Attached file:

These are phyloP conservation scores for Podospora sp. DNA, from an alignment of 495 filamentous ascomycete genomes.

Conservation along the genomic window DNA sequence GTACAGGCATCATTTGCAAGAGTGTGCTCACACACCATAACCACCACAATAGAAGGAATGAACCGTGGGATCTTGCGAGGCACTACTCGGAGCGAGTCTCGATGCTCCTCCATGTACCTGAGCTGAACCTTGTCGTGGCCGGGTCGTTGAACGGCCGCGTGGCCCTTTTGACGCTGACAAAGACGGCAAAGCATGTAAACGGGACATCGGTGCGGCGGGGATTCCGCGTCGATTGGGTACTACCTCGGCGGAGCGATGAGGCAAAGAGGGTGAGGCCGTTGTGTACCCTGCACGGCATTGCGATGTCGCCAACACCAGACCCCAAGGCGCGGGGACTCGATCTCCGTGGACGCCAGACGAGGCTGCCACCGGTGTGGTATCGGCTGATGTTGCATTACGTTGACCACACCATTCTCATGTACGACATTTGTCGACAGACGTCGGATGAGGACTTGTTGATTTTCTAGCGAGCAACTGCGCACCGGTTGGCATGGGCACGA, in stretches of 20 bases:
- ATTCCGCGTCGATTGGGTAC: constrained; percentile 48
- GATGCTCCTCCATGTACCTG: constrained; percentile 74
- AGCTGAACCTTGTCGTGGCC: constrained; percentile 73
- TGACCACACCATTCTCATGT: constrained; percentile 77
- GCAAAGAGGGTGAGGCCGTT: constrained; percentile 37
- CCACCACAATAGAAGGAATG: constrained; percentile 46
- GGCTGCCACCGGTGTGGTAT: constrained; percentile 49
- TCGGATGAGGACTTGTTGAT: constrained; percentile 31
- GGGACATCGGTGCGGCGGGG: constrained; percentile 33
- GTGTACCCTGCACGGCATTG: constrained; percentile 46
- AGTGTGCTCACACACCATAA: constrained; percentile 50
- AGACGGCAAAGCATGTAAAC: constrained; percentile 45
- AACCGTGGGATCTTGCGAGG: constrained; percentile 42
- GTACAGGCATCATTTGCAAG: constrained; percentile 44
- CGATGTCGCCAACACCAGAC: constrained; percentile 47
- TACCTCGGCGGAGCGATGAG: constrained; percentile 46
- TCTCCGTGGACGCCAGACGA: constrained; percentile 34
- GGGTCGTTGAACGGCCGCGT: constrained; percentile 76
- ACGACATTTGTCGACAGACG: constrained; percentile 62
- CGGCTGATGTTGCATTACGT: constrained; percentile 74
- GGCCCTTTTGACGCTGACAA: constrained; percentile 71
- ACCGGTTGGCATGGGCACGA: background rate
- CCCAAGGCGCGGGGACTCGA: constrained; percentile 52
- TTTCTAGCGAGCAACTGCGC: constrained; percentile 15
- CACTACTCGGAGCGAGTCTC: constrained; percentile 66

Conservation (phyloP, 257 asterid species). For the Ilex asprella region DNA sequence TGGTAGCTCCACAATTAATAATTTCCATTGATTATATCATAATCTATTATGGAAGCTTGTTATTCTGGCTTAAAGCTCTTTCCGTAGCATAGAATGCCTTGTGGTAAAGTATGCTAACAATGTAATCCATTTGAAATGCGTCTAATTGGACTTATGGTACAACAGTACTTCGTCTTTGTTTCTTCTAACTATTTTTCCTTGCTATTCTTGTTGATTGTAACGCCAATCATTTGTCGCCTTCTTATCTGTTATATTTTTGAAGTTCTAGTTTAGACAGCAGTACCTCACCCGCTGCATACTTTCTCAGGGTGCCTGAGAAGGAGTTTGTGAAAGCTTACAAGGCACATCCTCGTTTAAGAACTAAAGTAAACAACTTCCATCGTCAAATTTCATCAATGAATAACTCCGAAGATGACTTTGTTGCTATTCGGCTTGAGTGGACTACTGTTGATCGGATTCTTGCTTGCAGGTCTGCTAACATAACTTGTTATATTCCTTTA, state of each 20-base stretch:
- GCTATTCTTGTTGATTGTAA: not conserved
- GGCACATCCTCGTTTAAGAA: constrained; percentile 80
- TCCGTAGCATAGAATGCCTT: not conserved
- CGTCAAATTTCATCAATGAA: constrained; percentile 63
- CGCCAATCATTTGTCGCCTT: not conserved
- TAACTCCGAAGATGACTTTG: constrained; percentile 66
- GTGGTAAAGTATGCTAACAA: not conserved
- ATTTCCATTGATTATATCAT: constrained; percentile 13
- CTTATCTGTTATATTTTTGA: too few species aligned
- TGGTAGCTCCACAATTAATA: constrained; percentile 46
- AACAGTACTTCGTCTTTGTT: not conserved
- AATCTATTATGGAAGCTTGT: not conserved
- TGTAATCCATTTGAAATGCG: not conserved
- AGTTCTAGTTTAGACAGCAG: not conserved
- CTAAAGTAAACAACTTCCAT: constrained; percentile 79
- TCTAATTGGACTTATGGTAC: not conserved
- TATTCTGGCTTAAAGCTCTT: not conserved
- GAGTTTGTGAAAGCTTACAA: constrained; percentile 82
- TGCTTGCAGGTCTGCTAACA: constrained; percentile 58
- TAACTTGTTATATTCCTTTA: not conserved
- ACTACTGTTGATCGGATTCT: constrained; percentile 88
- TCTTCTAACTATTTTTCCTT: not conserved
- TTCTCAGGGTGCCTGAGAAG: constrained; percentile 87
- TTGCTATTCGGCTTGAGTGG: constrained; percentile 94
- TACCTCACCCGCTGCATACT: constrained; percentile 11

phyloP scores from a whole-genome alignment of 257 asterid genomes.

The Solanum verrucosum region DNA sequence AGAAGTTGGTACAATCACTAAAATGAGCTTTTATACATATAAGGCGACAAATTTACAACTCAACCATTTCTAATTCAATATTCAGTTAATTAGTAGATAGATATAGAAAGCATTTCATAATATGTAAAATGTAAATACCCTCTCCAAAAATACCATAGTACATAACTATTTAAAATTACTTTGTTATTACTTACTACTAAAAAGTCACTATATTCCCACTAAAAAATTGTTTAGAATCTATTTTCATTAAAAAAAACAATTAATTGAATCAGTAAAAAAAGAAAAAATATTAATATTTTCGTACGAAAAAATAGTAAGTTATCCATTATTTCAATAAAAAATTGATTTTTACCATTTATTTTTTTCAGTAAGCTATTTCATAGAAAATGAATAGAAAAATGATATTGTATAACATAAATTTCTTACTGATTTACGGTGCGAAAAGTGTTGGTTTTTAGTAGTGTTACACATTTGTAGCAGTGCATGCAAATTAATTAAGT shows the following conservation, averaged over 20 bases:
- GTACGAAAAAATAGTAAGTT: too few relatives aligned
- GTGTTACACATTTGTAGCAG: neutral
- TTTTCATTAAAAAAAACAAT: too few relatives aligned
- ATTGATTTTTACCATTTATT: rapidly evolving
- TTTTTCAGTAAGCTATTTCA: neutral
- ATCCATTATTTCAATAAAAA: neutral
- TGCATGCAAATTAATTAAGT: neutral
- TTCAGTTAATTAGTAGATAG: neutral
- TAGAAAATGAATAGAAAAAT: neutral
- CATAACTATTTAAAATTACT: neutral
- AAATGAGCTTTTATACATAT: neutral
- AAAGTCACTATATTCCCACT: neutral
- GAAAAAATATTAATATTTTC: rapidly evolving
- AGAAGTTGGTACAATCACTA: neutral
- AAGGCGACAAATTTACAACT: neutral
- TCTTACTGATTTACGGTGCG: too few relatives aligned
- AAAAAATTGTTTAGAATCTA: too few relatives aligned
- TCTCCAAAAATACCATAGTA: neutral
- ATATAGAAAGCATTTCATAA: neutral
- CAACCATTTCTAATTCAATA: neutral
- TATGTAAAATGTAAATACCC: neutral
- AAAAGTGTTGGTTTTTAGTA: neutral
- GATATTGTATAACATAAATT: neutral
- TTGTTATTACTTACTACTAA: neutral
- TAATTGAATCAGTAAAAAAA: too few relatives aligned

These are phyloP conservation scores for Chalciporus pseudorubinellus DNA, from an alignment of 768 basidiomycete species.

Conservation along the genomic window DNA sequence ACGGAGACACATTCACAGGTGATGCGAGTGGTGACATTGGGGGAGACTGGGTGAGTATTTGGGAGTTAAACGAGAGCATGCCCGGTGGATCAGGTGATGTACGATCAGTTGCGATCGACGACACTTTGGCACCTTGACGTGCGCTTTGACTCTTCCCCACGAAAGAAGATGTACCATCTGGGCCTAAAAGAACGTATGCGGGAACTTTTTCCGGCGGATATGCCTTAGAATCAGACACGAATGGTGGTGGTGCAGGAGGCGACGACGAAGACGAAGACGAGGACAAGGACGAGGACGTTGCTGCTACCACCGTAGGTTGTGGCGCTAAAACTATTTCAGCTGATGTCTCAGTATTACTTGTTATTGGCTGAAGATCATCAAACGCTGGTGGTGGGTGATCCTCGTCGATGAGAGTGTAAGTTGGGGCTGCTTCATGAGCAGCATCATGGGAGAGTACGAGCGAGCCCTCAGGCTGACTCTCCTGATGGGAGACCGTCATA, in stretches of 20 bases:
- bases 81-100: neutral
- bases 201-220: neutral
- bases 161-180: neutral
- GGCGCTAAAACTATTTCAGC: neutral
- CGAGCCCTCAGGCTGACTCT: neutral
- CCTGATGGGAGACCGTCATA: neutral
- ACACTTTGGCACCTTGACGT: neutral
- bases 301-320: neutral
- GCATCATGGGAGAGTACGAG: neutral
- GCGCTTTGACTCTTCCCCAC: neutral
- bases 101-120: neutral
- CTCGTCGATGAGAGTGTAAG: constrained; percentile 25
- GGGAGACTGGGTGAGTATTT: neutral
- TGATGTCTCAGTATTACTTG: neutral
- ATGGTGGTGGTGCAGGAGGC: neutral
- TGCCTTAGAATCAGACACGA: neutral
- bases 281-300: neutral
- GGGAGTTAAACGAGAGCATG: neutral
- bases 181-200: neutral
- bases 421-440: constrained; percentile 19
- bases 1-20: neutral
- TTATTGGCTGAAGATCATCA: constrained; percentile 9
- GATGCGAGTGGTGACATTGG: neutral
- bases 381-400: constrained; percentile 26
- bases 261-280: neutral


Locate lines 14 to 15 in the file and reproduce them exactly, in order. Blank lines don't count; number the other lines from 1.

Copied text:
- AGACGGCAAAGCATGTAAAC: constrained; percentile 45
- AACCGTGGGATCTTGCGAGG: constrained; percentile 42